Extreme Makeover: 3 Questions to Improve Your Strengths

If you spend your life trying to be good at everything, you will never be great at anything. – Tom Rath

Renaissance Man

Around the time that I graduated from high school, the principal paid me a compliment. He referred to me as a renaissance man; someone with many talents. At the time I took it as encouragement to continue to work on my strengths, to identify any weaknesses, and work to improve those areas. I looked for areas where I needed improvement and worked diligently to set myself on the path toward betterment. Some of you may ascribe to a similar concept, your mantra may be ‘show no weakness’ or ‘never let them see you sweat’.

Strength Over Weakness 

I have since come to realize that if I spent too much time working to improve a weakness, they will never become strengths and during that time, my strengths start to dull. For example, when I was younger, I changed the oil in my car. I admit, vehicle maintenance is not one of my strengths and an oil change took me about 3-4 times longer than it probably should. Investing time into learning about engines would not make maintenance a strength for me. I may understand and improve at maintaining a vehicle, but I am never going to work for Hendricks Motorsports tuning engines. To put it in a different perspective, I am not going to ask my mechanics to plan a military operation for me, so why should I expect that I can do their job?

Finding Energy

So, now that you can see why it is important to spend time improving your strengths, you need to clarify what your strengths are. A few weeks ago, I listened to a podcast with Marcus Buckingham and he used a definition of strengths that I thought was brilliant. He said that a strength is an activity that strengthens you. I know that it sounds a little cyclical, but bear with me for a second. According to him, a strength is an activity that builds you up, not just something that you are good at doing. For example, I was always good at math and engineering, however, I am drained of energy after doing detailed work. Traditionally, I would say that engineering is a strength of mine; however, according to Marcus, it is not. He presented a great way to examine if a job played to your strengths: envision yourself doing the day to day tasks of the job. In my example, I always enjoyed building and conceptualizing a project; the end product. However, when I think about the daily tasks of designing the connections that keep a bridge standing, it is not what gives me energy. As I examined this, I realized that my strength is in conceptualizing, visualizing, and inspiring toward an end product. Those activities give me energy. That energy is what keeps me at work for long hours (to the chagrin of my family). Malcolm Gladwell said that it takes approximately 10,000 hours of deliberate practice to achieve mastery in a field, which means that drawing energy and enjoyment from your strengths is important. Focusing on this concept has helped me to refocus my time and energy on to improving my strengths.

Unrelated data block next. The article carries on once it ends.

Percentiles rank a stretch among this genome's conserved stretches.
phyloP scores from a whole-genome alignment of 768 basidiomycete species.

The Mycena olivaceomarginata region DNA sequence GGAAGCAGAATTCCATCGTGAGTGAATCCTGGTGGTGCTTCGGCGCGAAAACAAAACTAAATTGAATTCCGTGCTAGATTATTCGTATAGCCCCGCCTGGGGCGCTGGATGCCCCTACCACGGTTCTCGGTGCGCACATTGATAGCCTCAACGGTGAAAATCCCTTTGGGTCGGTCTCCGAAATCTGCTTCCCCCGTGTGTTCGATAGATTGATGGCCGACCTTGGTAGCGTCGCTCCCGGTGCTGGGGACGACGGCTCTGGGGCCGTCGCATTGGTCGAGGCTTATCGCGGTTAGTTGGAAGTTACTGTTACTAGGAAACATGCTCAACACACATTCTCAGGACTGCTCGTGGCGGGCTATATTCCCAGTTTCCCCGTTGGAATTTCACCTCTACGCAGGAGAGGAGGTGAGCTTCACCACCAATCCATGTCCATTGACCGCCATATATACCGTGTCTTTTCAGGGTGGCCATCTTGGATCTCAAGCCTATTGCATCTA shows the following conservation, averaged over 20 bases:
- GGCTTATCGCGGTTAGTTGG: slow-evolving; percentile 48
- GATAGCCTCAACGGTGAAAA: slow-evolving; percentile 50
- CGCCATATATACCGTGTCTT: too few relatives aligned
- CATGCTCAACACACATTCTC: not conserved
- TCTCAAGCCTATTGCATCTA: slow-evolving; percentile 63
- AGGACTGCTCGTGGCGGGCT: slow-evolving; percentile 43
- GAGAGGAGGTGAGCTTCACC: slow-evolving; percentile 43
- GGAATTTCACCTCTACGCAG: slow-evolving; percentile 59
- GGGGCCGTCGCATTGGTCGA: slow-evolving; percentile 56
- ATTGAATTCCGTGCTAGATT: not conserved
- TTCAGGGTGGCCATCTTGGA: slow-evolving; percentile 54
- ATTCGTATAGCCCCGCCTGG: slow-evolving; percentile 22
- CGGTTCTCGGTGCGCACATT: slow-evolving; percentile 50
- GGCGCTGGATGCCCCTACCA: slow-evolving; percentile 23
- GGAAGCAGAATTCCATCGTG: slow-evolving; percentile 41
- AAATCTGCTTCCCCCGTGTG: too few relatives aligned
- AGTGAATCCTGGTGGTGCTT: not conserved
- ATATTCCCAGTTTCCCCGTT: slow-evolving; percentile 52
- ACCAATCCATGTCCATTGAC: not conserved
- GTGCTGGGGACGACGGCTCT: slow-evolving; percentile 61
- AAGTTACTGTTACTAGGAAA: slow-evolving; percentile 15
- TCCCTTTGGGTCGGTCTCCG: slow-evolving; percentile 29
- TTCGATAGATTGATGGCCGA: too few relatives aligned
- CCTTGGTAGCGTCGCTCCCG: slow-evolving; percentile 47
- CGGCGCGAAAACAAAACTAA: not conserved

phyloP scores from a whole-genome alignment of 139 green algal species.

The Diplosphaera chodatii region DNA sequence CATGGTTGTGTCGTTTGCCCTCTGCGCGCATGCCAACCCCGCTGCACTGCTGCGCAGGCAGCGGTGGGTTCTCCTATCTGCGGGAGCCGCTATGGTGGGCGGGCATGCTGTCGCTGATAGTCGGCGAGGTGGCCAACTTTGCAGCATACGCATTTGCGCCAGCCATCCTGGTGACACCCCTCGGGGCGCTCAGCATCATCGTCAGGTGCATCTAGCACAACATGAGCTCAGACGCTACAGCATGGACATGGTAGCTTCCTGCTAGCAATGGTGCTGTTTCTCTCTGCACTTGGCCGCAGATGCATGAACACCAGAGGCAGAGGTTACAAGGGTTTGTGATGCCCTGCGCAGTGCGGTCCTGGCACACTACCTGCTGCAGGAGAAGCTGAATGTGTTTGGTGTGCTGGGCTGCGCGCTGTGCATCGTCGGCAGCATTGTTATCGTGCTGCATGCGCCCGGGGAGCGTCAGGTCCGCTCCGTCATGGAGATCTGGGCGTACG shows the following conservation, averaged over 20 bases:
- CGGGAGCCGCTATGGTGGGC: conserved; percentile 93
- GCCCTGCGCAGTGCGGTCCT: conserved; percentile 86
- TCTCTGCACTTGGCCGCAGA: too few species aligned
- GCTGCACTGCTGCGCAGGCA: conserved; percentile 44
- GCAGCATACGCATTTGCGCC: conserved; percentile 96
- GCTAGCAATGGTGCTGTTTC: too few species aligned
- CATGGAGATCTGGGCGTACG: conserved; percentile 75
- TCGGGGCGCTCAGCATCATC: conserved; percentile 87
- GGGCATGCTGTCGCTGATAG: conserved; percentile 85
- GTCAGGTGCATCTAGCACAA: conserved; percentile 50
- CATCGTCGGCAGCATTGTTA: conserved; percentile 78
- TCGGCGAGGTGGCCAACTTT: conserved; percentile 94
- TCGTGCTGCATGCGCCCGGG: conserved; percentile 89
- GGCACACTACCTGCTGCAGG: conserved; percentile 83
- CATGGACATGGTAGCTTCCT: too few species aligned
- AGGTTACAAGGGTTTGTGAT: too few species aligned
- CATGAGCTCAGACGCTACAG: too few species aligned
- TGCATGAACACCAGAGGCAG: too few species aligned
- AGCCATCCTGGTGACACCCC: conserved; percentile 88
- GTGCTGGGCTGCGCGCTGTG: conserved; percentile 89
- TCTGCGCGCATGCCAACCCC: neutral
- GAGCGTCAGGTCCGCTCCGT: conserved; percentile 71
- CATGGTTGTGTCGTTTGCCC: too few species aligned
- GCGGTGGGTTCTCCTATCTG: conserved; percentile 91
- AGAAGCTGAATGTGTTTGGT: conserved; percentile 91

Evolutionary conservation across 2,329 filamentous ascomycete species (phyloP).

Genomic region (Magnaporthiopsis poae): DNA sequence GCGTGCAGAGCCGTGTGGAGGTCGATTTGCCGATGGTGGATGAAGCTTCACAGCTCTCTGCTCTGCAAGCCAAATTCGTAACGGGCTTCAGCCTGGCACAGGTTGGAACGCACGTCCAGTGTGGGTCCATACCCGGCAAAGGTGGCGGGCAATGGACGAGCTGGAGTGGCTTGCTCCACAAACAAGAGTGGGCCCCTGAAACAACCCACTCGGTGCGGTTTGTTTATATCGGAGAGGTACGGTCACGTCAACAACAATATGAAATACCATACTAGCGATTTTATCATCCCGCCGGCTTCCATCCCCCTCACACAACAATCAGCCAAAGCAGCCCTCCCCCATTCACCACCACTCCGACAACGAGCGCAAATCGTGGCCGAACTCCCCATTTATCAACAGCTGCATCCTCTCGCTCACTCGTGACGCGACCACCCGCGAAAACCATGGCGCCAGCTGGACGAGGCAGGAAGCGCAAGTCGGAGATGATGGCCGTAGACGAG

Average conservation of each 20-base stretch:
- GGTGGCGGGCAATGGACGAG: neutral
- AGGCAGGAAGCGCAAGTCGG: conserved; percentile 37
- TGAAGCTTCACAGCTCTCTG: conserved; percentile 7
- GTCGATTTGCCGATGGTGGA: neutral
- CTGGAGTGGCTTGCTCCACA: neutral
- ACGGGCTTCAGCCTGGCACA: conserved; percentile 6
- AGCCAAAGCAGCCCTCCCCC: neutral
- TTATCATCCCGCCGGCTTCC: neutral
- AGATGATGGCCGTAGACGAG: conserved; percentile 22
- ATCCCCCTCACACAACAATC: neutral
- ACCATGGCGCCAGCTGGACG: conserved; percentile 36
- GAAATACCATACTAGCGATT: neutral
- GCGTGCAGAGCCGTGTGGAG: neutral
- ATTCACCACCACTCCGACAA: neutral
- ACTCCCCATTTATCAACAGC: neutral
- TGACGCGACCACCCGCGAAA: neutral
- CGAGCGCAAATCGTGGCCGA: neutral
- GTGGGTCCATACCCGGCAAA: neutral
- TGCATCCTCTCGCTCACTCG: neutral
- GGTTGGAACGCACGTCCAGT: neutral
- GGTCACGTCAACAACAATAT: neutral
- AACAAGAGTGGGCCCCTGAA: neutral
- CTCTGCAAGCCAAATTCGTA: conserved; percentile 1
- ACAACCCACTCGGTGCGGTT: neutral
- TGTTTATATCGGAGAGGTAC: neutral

Questions:

  1. What activities give you enough energy that you could invest the time necessary to be an expert?
  2. When you think of the daily activities of your job, do you get excited?
  3. Have you spent your self development time focused on the right skills, knowledge, and talents needed to improve your strengths?
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